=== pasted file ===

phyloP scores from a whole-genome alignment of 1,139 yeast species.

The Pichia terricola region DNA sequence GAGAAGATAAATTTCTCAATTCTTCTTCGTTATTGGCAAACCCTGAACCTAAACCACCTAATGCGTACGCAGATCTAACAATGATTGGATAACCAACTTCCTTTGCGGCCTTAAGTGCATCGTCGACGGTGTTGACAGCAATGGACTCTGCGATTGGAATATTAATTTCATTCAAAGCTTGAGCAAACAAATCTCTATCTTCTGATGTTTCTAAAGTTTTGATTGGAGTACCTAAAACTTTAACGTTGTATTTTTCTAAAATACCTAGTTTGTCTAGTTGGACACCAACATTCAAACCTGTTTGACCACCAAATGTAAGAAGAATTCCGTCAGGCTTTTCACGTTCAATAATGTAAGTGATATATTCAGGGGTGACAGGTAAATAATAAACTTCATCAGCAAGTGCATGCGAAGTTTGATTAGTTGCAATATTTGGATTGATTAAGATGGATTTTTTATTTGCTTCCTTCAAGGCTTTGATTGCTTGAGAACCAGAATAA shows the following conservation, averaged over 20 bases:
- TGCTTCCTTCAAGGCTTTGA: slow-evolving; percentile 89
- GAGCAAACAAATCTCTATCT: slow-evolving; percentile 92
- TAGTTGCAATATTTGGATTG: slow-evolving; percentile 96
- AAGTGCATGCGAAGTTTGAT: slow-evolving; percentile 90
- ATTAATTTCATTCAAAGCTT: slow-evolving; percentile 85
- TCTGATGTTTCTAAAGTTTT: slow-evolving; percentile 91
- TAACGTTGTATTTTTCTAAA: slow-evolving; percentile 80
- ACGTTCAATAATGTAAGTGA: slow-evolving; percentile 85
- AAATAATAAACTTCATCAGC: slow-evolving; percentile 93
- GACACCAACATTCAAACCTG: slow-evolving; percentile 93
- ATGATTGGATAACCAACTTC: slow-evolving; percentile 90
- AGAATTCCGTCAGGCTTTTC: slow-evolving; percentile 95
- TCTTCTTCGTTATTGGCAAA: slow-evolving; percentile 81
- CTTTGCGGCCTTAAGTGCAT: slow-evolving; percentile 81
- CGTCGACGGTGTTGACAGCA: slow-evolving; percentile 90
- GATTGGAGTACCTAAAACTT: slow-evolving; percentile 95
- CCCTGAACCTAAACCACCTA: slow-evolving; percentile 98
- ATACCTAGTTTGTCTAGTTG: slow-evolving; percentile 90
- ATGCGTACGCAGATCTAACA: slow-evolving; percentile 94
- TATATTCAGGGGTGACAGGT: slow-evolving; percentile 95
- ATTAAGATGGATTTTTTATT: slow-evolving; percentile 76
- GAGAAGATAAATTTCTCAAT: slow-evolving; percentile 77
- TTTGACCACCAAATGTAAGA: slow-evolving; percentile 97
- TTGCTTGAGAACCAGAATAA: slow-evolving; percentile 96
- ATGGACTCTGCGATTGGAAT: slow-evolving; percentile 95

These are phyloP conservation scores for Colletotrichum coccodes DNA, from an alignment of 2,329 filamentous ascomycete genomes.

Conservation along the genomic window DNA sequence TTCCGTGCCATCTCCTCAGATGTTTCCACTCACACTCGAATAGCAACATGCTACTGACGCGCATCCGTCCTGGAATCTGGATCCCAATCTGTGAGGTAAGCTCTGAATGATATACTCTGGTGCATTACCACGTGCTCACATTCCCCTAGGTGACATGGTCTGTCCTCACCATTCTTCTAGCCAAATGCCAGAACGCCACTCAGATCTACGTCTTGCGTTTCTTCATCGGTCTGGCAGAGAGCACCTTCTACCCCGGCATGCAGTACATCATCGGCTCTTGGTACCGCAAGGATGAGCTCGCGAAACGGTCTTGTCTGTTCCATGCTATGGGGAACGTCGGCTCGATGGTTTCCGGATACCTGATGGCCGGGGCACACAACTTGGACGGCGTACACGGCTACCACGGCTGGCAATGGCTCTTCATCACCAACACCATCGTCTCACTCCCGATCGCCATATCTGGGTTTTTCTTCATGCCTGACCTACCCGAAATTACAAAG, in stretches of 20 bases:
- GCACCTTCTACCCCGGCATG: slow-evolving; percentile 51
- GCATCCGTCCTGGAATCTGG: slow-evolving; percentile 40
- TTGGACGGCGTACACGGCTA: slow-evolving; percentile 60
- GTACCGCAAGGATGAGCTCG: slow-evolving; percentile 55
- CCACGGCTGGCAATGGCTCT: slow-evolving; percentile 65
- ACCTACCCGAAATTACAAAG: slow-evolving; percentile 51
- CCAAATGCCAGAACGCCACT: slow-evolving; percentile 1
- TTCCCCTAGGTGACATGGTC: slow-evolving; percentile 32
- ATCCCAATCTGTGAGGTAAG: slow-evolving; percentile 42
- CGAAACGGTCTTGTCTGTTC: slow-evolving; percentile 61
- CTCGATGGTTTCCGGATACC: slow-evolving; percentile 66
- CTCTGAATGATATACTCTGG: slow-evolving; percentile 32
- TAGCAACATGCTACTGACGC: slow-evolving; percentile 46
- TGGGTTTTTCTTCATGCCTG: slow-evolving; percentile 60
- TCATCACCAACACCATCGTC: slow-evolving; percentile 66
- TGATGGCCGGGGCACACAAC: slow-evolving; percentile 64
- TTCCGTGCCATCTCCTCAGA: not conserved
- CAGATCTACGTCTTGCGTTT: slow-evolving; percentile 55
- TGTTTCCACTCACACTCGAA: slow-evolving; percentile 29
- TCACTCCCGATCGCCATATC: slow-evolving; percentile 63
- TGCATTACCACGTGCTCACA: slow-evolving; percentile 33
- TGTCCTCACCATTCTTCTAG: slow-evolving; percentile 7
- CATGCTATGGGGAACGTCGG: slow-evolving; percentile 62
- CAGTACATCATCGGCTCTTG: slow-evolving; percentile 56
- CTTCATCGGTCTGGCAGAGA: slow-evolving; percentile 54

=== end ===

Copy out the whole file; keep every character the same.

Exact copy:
phyloP scores from a whole-genome alignment of 1,139 yeast species.

The Pichia terricola region DNA sequence GAGAAGATAAATTTCTCAATTCTTCTTCGTTATTGGCAAACCCTGAACCTAAACCACCTAATGCGTACGCAGATCTAACAATGATTGGATAACCAACTTCCTTTGCGGCCTTAAGTGCATCGTCGACGGTGTTGACAGCAATGGACTCTGCGATTGGAATATTAATTTCATTCAAAGCTTGAGCAAACAAATCTCTATCTTCTGATGTTTCTAAAGTTTTGATTGGAGTACCTAAAACTTTAACGTTGTATTTTTCTAAAATACCTAGTTTGTCTAGTTGGACACCAACATTCAAACCTGTTTGACCACCAAATGTAAGAAGAATTCCGTCAGGCTTTTCACGTTCAATAATGTAAGTGATATATTCAGGGGTGACAGGTAAATAATAAACTTCATCAGCAAGTGCATGCGAAGTTTGATTAGTTGCAATATTTGGATTGATTAAGATGGATTTTTTATTTGCTTCCTTCAAGGCTTTGATTGCTTGAGAACCAGAATAA shows the following conservation, averaged over 20 bases:
- TGCTTCCTTCAAGGCTTTGA: slow-evolving; percentile 89
- GAGCAAACAAATCTCTATCT: slow-evolving; percentile 92
- TAGTTGCAATATTTGGATTG: slow-evolving; percentile 96
- AAGTGCATGCGAAGTTTGAT: slow-evolving; percentile 90
- ATTAATTTCATTCAAAGCTT: slow-evolving; percentile 85
- TCTGATGTTTCTAAAGTTTT: slow-evolving; percentile 91
- TAACGTTGTATTTTTCTAAA: slow-evolving; percentile 80
- ACGTTCAATAATGTAAGTGA: slow-evolving; percentile 85
- AAATAATAAACTTCATCAGC: slow-evolving; percentile 93
- GACACCAACATTCAAACCTG: slow-evolving; percentile 93
- ATGATTGGATAACCAACTTC: slow-evolving; percentile 90
- AGAATTCCGTCAGGCTTTTC: slow-evolving; percentile 95
- TCTTCTTCGTTATTGGCAAA: slow-evolving; percentile 81
- CTTTGCGGCCTTAAGTGCAT: slow-evolving; percentile 81
- CGTCGACGGTGTTGACAGCA: slow-evolving; percentile 90
- GATTGGAGTACCTAAAACTT: slow-evolving; percentile 95
- CCCTGAACCTAAACCACCTA: slow-evolving; percentile 98
- ATACCTAGTTTGTCTAGTTG: slow-evolving; percentile 90
- ATGCGTACGCAGATCTAACA: slow-evolving; percentile 94
- TATATTCAGGGGTGACAGGT: slow-evolving; percentile 95
- ATTAAGATGGATTTTTTATT: slow-evolving; percentile 76
- GAGAAGATAAATTTCTCAAT: slow-evolving; percentile 77
- TTTGACCACCAAATGTAAGA: slow-evolving; percentile 97
- TTGCTTGAGAACCAGAATAA: slow-evolving; percentile 96
- ATGGACTCTGCGATTGGAAT: slow-evolving; percentile 95

These are phyloP conservation scores for Colletotrichum coccodes DNA, from an alignment of 2,329 filamentous ascomycete genomes.

Conservation along the genomic window DNA sequence TTCCGTGCCATCTCCTCAGATGTTTCCACTCACACTCGAATAGCAACATGCTACTGACGCGCATCCGTCCTGGAATCTGGATCCCAATCTGTGAGGTAAGCTCTGAATGATATACTCTGGTGCATTACCACGTGCTCACATTCCCCTAGGTGACATGGTCTGTCCTCACCATTCTTCTAGCCAAATGCCAGAACGCCACTCAGATCTACGTCTTGCGTTTCTTCATCGGTCTGGCAGAGAGCACCTTCTACCCCGGCATGCAGTACATCATCGGCTCTTGGTACCGCAAGGATGAGCTCGCGAAACGGTCTTGTCTGTTCCATGCTATGGGGAACGTCGGCTCGATGGTTTCCGGATACCTGATGGCCGGGGCACACAACTTGGACGGCGTACACGGCTACCACGGCTGGCAATGGCTCTTCATCACCAACACCATCGTCTCACTCCCGATCGCCATATCTGGGTTTTTCTTCATGCCTGACCTACCCGAAATTACAAAG, in stretches of 20 bases:
- GCACCTTCTACCCCGGCATG: slow-evolving; percentile 51
- GCATCCGTCCTGGAATCTGG: slow-evolving; percentile 40
- TTGGACGGCGTACACGGCTA: slow-evolving; percentile 60
- GTACCGCAAGGATGAGCTCG: slow-evolving; percentile 55
- CCACGGCTGGCAATGGCTCT: slow-evolving; percentile 65
- ACCTACCCGAAATTACAAAG: slow-evolving; percentile 51
- CCAAATGCCAGAACGCCACT: slow-evolving; percentile 1
- TTCCCCTAGGTGACATGGTC: slow-evolving; percentile 32
- ATCCCAATCTGTGAGGTAAG: slow-evolving; percentile 42
- CGAAACGGTCTTGTCTGTTC: slow-evolving; percentile 61
- CTCGATGGTTTCCGGATACC: slow-evolving; percentile 66
- CTCTGAATGATATACTCTGG: slow-evolving; percentile 32
- TAGCAACATGCTACTGACGC: slow-evolving; percentile 46
- TGGGTTTTTCTTCATGCCTG: slow-evolving; percentile 60
- TCATCACCAACACCATCGTC: slow-evolving; percentile 66
- TGATGGCCGGGGCACACAAC: slow-evolving; percentile 64
- TTCCGTGCCATCTCCTCAGA: not conserved
- CAGATCTACGTCTTGCGTTT: slow-evolving; percentile 55
- TGTTTCCACTCACACTCGAA: slow-evolving; percentile 29
- TCACTCCCGATCGCCATATC: slow-evolving; percentile 63
- TGCATTACCACGTGCTCACA: slow-evolving; percentile 33
- TGTCCTCACCATTCTTCTAG: slow-evolving; percentile 7
- CATGCTATGGGGAACGTCGG: slow-evolving; percentile 62
- CAGTACATCATCGGCTCTTG: slow-evolving; percentile 56
- CTTCATCGGTCTGGCAGAGA: slow-evolving; percentile 54